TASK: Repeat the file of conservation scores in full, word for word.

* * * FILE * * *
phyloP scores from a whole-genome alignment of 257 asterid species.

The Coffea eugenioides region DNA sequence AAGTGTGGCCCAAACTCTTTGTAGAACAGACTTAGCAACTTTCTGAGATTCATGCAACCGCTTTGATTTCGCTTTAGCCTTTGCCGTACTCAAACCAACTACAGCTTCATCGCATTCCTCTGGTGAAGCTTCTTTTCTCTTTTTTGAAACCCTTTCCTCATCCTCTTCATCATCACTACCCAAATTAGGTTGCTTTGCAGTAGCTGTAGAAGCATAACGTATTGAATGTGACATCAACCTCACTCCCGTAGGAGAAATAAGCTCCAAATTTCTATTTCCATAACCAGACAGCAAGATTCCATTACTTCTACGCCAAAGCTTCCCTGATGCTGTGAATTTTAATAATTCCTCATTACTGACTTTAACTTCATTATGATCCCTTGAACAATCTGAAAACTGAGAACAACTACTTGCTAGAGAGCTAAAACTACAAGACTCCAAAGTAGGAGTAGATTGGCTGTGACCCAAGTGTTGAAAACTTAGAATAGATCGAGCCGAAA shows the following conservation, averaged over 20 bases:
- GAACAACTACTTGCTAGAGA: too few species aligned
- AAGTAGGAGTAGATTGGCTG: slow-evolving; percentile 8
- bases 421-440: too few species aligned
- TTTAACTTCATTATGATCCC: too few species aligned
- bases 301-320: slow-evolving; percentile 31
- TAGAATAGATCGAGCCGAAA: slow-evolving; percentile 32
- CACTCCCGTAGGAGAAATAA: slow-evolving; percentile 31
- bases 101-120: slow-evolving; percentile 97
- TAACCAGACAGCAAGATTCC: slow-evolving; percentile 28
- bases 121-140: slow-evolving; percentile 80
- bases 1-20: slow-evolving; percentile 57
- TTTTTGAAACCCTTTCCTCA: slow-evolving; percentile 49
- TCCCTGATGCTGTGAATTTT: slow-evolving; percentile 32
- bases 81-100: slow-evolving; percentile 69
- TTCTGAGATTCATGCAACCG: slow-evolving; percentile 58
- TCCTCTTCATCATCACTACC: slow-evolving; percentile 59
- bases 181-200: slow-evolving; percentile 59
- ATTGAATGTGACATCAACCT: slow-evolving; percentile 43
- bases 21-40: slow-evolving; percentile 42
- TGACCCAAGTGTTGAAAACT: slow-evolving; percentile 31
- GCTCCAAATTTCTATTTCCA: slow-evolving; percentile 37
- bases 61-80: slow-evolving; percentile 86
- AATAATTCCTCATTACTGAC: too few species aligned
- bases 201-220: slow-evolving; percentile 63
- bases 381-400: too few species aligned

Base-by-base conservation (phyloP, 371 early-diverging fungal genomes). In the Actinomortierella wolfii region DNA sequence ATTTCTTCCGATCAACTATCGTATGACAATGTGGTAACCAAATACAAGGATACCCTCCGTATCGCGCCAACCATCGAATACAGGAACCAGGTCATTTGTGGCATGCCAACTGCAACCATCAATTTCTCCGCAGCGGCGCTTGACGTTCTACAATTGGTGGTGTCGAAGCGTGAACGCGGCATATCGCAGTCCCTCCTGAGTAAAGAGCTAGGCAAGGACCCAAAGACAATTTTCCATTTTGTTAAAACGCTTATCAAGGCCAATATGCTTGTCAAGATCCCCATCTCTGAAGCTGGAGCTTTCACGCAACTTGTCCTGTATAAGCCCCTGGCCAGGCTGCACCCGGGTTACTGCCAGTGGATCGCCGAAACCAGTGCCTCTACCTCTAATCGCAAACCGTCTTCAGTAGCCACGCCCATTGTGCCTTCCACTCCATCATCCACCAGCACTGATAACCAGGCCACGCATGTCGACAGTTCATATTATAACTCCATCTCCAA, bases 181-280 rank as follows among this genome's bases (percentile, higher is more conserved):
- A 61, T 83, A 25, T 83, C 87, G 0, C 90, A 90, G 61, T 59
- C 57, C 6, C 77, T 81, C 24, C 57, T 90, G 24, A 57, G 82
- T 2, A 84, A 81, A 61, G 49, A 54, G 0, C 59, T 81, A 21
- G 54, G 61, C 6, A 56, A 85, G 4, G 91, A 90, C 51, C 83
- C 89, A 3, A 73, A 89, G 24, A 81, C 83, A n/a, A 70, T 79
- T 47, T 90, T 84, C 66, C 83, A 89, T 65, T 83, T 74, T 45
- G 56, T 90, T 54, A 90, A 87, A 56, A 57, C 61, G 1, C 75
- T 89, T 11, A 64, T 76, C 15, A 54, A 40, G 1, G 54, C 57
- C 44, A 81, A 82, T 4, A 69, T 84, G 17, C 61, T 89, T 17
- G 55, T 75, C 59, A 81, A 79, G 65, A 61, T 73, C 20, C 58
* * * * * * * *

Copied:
phyloP scores from a whole-genome alignment of 257 asterid species.

The Coffea eugenioides region DNA sequence AAGTGTGGCCCAAACTCTTTGTAGAACAGACTTAGCAACTTTCTGAGATTCATGCAACCGCTTTGATTTCGCTTTAGCCTTTGCCGTACTCAAACCAACTACAGCTTCATCGCATTCCTCTGGTGAAGCTTCTTTTCTCTTTTTTGAAACCCTTTCCTCATCCTCTTCATCATCACTACCCAAATTAGGTTGCTTTGCAGTAGCTGTAGAAGCATAACGTATTGAATGTGACATCAACCTCACTCCCGTAGGAGAAATAAGCTCCAAATTTCTATTTCCATAACCAGACAGCAAGATTCCATTACTTCTACGCCAAAGCTTCCCTGATGCTGTGAATTTTAATAATTCCTCATTACTGACTTTAACTTCATTATGATCCCTTGAACAATCTGAAAACTGAGAACAACTACTTGCTAGAGAGCTAAAACTACAAGACTCCAAAGTAGGAGTAGATTGGCTGTGACCCAAGTGTTGAAAACTTAGAATAGATCGAGCCGAAA shows the following conservation, averaged over 20 bases:
- GAACAACTACTTGCTAGAGA: too few species aligned
- AAGTAGGAGTAGATTGGCTG: slow-evolving; percentile 8
- bases 421-440: too few species aligned
- TTTAACTTCATTATGATCCC: too few species aligned
- bases 301-320: slow-evolving; percentile 31
- TAGAATAGATCGAGCCGAAA: slow-evolving; percentile 32
- CACTCCCGTAGGAGAAATAA: slow-evolving; percentile 31
- bases 101-120: slow-evolving; percentile 97
- TAACCAGACAGCAAGATTCC: slow-evolving; percentile 28
- bases 121-140: slow-evolving; percentile 80
- bases 1-20: slow-evolving; percentile 57
- TTTTTGAAACCCTTTCCTCA: slow-evolving; percentile 49
- TCCCTGATGCTGTGAATTTT: slow-evolving; percentile 32
- bases 81-100: slow-evolving; percentile 69
- TTCTGAGATTCATGCAACCG: slow-evolving; percentile 58
- TCCTCTTCATCATCACTACC: slow-evolving; percentile 59
- bases 181-200: slow-evolving; percentile 59
- ATTGAATGTGACATCAACCT: slow-evolving; percentile 43
- bases 21-40: slow-evolving; percentile 42
- TGACCCAAGTGTTGAAAACT: slow-evolving; percentile 31
- GCTCCAAATTTCTATTTCCA: slow-evolving; percentile 37
- bases 61-80: slow-evolving; percentile 86
- AATAATTCCTCATTACTGAC: too few species aligned
- bases 201-220: slow-evolving; percentile 63
- bases 381-400: too few species aligned

Base-by-base conservation (phyloP, 371 early-diverging fungal genomes). In the Actinomortierella wolfii region DNA sequence ATTTCTTCCGATCAACTATCGTATGACAATGTGGTAACCAAATACAAGGATACCCTCCGTATCGCGCCAACCATCGAATACAGGAACCAGGTCATTTGTGGCATGCCAACTGCAACCATCAATTTCTCCGCAGCGGCGCTTGACGTTCTACAATTGGTGGTGTCGAAGCGTGAACGCGGCATATCGCAGTCCCTCCTGAGTAAAGAGCTAGGCAAGGACCCAAAGACAATTTTCCATTTTGTTAAAACGCTTATCAAGGCCAATATGCTTGTCAAGATCCCCATCTCTGAAGCTGGAGCTTTCACGCAACTTGTCCTGTATAAGCCCCTGGCCAGGCTGCACCCGGGTTACTGCCAGTGGATCGCCGAAACCAGTGCCTCTACCTCTAATCGCAAACCGTCTTCAGTAGCCACGCCCATTGTGCCTTCCACTCCATCATCCACCAGCACTGATAACCAGGCCACGCATGTCGACAGTTCATATTATAACTCCATCTCCAA, bases 181-280 rank as follows among this genome's bases (percentile, higher is more conserved):
- A 61, T 83, A 25, T 83, C 87, G 0, C 90, A 90, G 61, T 59
- C 57, C 6, C 77, T 81, C 24, C 57, T 90, G 24, A 57, G 82
- T 2, A 84, A 81, A 61, G 49, A 54, G 0, C 59, T 81, A 21
- G 54, G 61, C 6, A 56, A 85, G 4, G 91, A 90, C 51, C 83
- C 89, A 3, A 73, A 89, G 24, A 81, C 83, A n/a, A 70, T 79
- T 47, T 90, T 84, C 66, C 83, A 89, T 65, T 83, T 74, T 45
- G 56, T 90, T 54, A 90, A 87, A 56, A 57, C 61, G 1, C 75
- T 89, T 11, A 64, T 76, C 15, A 54, A 40, G 1, G 54, C 57
- C 44, A 81, A 82, T 4, A 69, T 84, G 17, C 61, T 89, T 17
- G 55, T 75, C 59, A 81, A 79, G 65, A 61, T 73, C 20, C 58